A new report highlights the excessive use of pretrial detention in Latin America — a phenomenon that contributes greatly to prison overcrowding and violence, which could be minimized with increased political will to push through better legislation.
On any given day, as many as 3.3 million people in the world are being held in pretrial detention, according to a new report by Open Society Justice Initiative of the Open Society Foundations (OSF – pdf).
The Americas is home to 975,100 of these detainees. In Latin America alone, over 40 percent of all prisoners are being held without a trial. According to 2012 International Centre for Prison Studies (ICPS) data analyzed by OSF, six Latin American and Caribbean nations are listed among the top 20 nations in the world with the highest proportion of pretrial detainees.
Bolivia is the most reliant on pretrial detention within Latin America: 83.3 percent of its overall prison population is being held prior to trial, as indicated in the map below. Next is Paraguay at 73.2 percent, followed by Venezuela (64.1 percent), Panama (63.8 percent) and Uruguay (63.7 percent). One Caribbean nation, Haiti, made the list: 70.6 percent of its prison population is made up of pretrial detainees.
|Pretrial Detainees as % of Total Prison Population|
|Source: Open Society Justice Initiative report|
The Americas also took the lead when measuring the number of pretrial detainees per 100,000 residents, with 107 per 100,000, compared to a world average of 50.
Panama ranks most poorly when using this measurement, with 271 detainees for every 100,000 people — the highest in the world.
The OSF study found that lower-income countries generally had higher rates of pretrial detention. However, there was still room for anomalies like Uruguay — a nation considered high income by the World Bank. According to the report, this could be explained by the fact that wealthier countries, able to invest more resources in their judiciary, tend to have more cases passing through the system. This can lead to the same problems faced by many poorer countries: backlogs of cases and overly long pretrial detention periods.
The study also pointed out that reducing the world’s pretrial detention population by half would “in theory, solve the world’s prison crowding crisis.” In the Americas, it would bring the region’s prisons — currently at 119 percent capacity — down to 103 percent capacity.
But how could the number of detainees be reduced? The report makes a few key recommendations:
- Setting legal limits on the circumstances, time period, and extent of pretrial detention.
- Allowing judges to rely on alternatives to this measure.
- Making bail affordable for detainees of all socioeconomic backgrounds.
- Creating mandatory pretrial detention review systems.
- Increasing the capacity of judicial officials to release detainees.
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The OSF report gives much-needed perspective on the scope of Latin America’s pretrial detention problem. Overuse of pretrial detention doesn’t just foment prison overcrowding and violence: it also provides a vulnerable pool of recruits to prison gangs, and may lead to more low-level offenders being sucked into more serious criminal activity.
Three of the Latin American and Caribbean countries on the list with the highest number of pretrial detainees — Venezuela, Bolivia and Haiti — also have the most overpopulated prisons in the world. Haiti ranks number one globally: its prisons are at 416.3 percent capacity, according to ICPS figures.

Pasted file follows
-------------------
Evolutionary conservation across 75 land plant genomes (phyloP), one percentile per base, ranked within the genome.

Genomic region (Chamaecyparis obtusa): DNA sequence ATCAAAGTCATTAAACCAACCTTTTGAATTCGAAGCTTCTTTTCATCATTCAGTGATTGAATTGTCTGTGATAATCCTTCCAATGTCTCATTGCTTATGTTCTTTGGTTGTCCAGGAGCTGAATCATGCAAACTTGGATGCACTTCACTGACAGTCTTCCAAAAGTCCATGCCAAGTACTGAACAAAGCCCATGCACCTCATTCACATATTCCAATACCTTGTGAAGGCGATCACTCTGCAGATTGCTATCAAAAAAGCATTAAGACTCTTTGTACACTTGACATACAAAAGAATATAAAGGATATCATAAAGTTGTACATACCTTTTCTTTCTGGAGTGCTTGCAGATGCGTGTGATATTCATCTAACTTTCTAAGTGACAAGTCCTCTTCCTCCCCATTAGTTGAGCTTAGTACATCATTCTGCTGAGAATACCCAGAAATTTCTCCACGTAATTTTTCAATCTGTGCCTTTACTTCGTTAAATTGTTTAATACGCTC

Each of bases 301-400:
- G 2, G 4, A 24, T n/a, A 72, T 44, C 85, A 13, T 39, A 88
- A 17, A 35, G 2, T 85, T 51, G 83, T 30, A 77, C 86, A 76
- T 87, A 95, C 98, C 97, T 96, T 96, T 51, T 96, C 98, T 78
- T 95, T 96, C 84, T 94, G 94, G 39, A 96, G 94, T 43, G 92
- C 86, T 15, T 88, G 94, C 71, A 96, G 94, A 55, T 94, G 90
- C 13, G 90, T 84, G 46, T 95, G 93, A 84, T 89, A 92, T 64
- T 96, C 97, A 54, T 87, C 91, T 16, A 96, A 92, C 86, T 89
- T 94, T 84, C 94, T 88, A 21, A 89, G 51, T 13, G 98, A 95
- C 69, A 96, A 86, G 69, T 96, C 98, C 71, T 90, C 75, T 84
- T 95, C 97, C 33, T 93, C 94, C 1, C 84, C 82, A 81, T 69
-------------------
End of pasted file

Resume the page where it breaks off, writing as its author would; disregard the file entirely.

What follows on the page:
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These three countries share something else in common: out-of-control prison systems. According to a report cited by OSF, in Venezuela, over 4,500 prisoners were killed and over 12,500 injured in prison violence between 1999 and 2010. Haiti’s prison crisis was recently highlighted by a mass breakout of 329 inmates from a penitentiary. Meanwhile, a recent prison riot in Bolivia produced four deaths and resulted in the arrest of a regional prison director.
By no means are these countries standalone examples. As noted by the OSF, pretrial detention helps spur human rights and criminal crises across Latin America. Many of the region’s prisons are largely controlled by powerful inmates — often gang members — who dictate the rules of the facility.
As highlighted by the report’s data, a major issue in Latin America is the extensive use of pretrial detention. Rather than being used as a last resort, it is employed frequently — and often arbitrarily. This is a particular problem in Mexico, where the judicial system makes great use of a measure known as “arraigo” — the right to detain and hold a suspect before bringing charges. The overuse of pretrial detention feeds a vicious cycle: it creates an ever larger pools of detainees, and thus makes it impossible to process cases at a fast enough pace to unclog the system.
Another problem is where pretrial detainees are held. They often stay in extremely makeshift facilities for far longer periods of time than laws allow. In countries including Uruguay and El Salvador, convicts and pretrial detainees are kept in the same facilities, increasing chances that the suspects — who may be innocent — will be exposed to hardened criminals and absorbed into violent gangs. Such has been the experience of the Northern Triangle countries of El Salvador, Honduras, and Guatemala, where mass roundups of suspected gang members has provided ready recruitment pools for the gangs, and helped these organizations consolidate themselves within the prisons.
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As noted by OSF, the problem of pretrial detention is far more than one of judicial capacity. It is also one of misplaced policies, corruption, and a lack of political will to lessen the crisis through the use of preventive measures. Any lasting solution will need to target these underlying factors.